Joseph Barrios, spokesman for UNS, the parent company of both TEP and UniSource, said his company has not had the chance to study the initiative. But he made it clear UNS does not want its bid before the commission to change the rate structure for solar short-circuited by the measure.

"There's been a great deal of participation by several parties and members of the public throughout the proceedings before the commission and we're in favor of allowing those issues to be addressed in current proceedings,' he said.

There was no immediate response from APS.

Mayes conceded she has an uphill fight: She needs to gather 225,963 valid signatures on petitions by July 7 to put the measure before voters.

But Mayes hinted that she will have the resources needed to hire paid circulators to meet the deadline.

She declined to give specifics on Friday, saying her campaign committee, formally known as Yes on AZ Solar, will file its first financial disclosure form today.

"That will demonstrate that the resources that are needed for this fight will be there," she said. "We're going to make sure we do everything we can to make sure that Arizonans have the right to decide this issue for themselves."

That still leaves the question of why utilities are trying to change the rules.

In general, the contention has been that non-solar customers are effectively subsidizing those who can afford to buy or lease solar panels to generate their own electricity.

Companies contend there are certain fixed costs for everything from operating power plants to maintaining the delivery system. And the less paid by solar customers, they argue, means more picked up by others.

"We've presented a significant amount of evidence addressing the shortcomings of the current net metering plans and how proposed changes would be more equitable for all customers while fairly compensating users of solar power systems," Barrios said of the UNS request.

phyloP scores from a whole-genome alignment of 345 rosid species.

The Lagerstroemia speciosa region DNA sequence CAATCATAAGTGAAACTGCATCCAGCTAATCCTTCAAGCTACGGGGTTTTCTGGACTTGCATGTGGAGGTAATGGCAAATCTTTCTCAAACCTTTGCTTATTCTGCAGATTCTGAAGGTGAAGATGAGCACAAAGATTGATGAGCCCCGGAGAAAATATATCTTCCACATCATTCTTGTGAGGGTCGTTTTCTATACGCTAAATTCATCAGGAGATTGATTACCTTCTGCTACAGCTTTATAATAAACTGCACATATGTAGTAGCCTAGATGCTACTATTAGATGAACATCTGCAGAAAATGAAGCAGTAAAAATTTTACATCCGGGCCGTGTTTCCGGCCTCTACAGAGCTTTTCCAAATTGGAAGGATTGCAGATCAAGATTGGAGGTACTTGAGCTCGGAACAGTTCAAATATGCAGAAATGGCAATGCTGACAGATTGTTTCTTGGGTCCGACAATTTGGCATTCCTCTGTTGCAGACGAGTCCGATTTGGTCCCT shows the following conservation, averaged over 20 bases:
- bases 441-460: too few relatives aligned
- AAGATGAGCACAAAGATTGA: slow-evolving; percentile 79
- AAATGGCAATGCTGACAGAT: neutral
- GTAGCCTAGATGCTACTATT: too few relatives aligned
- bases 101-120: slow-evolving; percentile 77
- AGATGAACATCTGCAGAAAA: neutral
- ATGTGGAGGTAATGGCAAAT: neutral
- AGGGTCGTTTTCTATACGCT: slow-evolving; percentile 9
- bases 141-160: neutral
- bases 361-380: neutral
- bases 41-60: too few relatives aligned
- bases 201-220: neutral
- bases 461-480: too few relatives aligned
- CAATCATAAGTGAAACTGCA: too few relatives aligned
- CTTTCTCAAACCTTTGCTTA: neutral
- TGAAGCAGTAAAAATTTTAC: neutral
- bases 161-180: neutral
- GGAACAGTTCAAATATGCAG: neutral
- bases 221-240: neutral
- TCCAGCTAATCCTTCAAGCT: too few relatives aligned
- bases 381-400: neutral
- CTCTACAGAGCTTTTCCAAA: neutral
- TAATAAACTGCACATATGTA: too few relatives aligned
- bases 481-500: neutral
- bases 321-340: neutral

Mayes disagreed.

"The argument that APS and other utilities make that there is a cross subsidy ... is mythology," she said. "It has been completely debunked by all the evidence presented in the cases that are currently going on before the corporation commission."

Mayes argued that solar - and distributed generation in particular - actually can save money for all customers.

"That is because distributed generation reduces the need to build additional utility-scale power plants," she said, which are very expensive.

The other side of that coin, though, is that utilities make money selling electricity from their own power plants. More customers generating their own power means less need for what those power plants are producing.

"There are utilities that don't like the competition that comes from consumers going solar," she said. "And I think there are some utilities that feel threatened by it."

A spokeswoman for the commission, which is considering the UniSource request and would have to rule on the others, said Chairman Doug Little has not had a chance to review the initiative and had no immediate comment.

Customers of Salt River Project, which already has imposed changes, would be unaffected by the proposal. That is because the initiative amends only the section of the Arizona Constitution which governs commission-regulated utilities. SRP is set up as an irrigation district with its own governing powers, not subject to ACC regulation.